One year after the South Coast Air Quality Management District found that arsenic emissions from a Vernon battery plant posed a cancer risk to more than 100,000 people, the agency has approved Exide Technologies Inc.'s plan to reduce health risks.
Exide issued a statement saying it had "worked diligently" with regulators and intends to invest more than $5 million in the facility as a result of the new plan, on top of $15 million the company has already spent or pledged for other environmental and public health-related improvements since 2010.
"Safety and public health protection are top priorities for Exide," said E.N. "Bud" Desart, one of the company's senior directors. The company's statement also said that arsenic emissions are down 95% since April 2013.
Barry Wallerstein, the executive officer of the air district, was not so upbeat about the announcement. He said that despite approving the plan, he has real doubts about Exide's "ability and/or desire" to comply with emission rules designed to protect public health.
He noted that the company has continued to rack up violations of air district rules, including one this month for failing to report its emissions in a timely fashion and two in January for temporarily removing part of the roof, potentially releasing toxic emissions and failing to warn the air district and public about it. The company was also cited for emitting too much lead in early January.
Wallerstein added that he believes Exide touts its commitment to public health and its cooperation with regulators in news releases, yet behind the scenes is spending large sums on lawyers to try to undercut air district regulations.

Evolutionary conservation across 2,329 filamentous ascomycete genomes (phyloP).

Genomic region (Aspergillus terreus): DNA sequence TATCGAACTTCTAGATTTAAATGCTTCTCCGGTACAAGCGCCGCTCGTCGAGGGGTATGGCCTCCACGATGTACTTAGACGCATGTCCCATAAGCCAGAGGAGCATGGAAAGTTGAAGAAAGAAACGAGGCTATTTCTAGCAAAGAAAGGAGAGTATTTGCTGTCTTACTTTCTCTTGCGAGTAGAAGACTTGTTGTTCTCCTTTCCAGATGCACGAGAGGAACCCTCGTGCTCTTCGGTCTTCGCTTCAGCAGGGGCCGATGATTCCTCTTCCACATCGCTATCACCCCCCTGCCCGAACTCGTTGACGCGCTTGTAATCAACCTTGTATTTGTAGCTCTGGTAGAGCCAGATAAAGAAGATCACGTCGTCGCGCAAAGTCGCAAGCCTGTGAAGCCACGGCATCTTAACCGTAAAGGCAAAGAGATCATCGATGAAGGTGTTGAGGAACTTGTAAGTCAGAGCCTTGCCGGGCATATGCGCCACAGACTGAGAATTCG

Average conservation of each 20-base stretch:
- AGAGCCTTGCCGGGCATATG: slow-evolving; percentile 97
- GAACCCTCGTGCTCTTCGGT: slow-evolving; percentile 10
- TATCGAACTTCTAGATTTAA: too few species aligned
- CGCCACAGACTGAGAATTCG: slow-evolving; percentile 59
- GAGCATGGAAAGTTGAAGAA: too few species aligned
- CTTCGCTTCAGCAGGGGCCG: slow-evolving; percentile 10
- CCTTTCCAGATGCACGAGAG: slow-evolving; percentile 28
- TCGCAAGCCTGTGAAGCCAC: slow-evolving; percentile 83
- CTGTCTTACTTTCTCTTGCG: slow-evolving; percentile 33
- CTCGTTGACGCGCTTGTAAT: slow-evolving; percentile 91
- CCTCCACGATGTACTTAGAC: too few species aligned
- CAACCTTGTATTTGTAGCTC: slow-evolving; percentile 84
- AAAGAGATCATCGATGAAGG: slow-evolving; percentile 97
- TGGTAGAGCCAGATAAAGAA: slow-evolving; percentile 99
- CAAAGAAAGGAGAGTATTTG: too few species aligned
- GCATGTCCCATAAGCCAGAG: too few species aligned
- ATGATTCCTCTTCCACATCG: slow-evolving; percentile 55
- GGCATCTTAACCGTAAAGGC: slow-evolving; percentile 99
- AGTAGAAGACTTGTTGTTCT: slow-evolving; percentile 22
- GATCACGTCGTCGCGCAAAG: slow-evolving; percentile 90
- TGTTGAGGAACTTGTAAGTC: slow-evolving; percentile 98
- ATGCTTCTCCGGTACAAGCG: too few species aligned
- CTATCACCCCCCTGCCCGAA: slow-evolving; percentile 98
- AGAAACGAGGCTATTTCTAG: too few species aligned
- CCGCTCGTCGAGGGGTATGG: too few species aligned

"Their recent public announcements are disappointing and we are concerned they are misleading to the public," he said.
In a separate proceeding, the air district is seeking to temporarily stop smelting operations at the plant until Exide can bring emissions under control. Exide is fighting that petition, and a hearing board is taking testimony on the matter.
Elected leaders and community members in a wide swath of southeast Los Angeles have been furious about the plant for the last year, since the air district first revealed the risk from the arsenic emissions. The plant also has a long history of exceeding acceptable lead levels.
Earlier this month, officials with the state Department of Toxic Substances Control announced that testing had revealed elevated levels of lead in the soil at homes and a park north and south of the plant.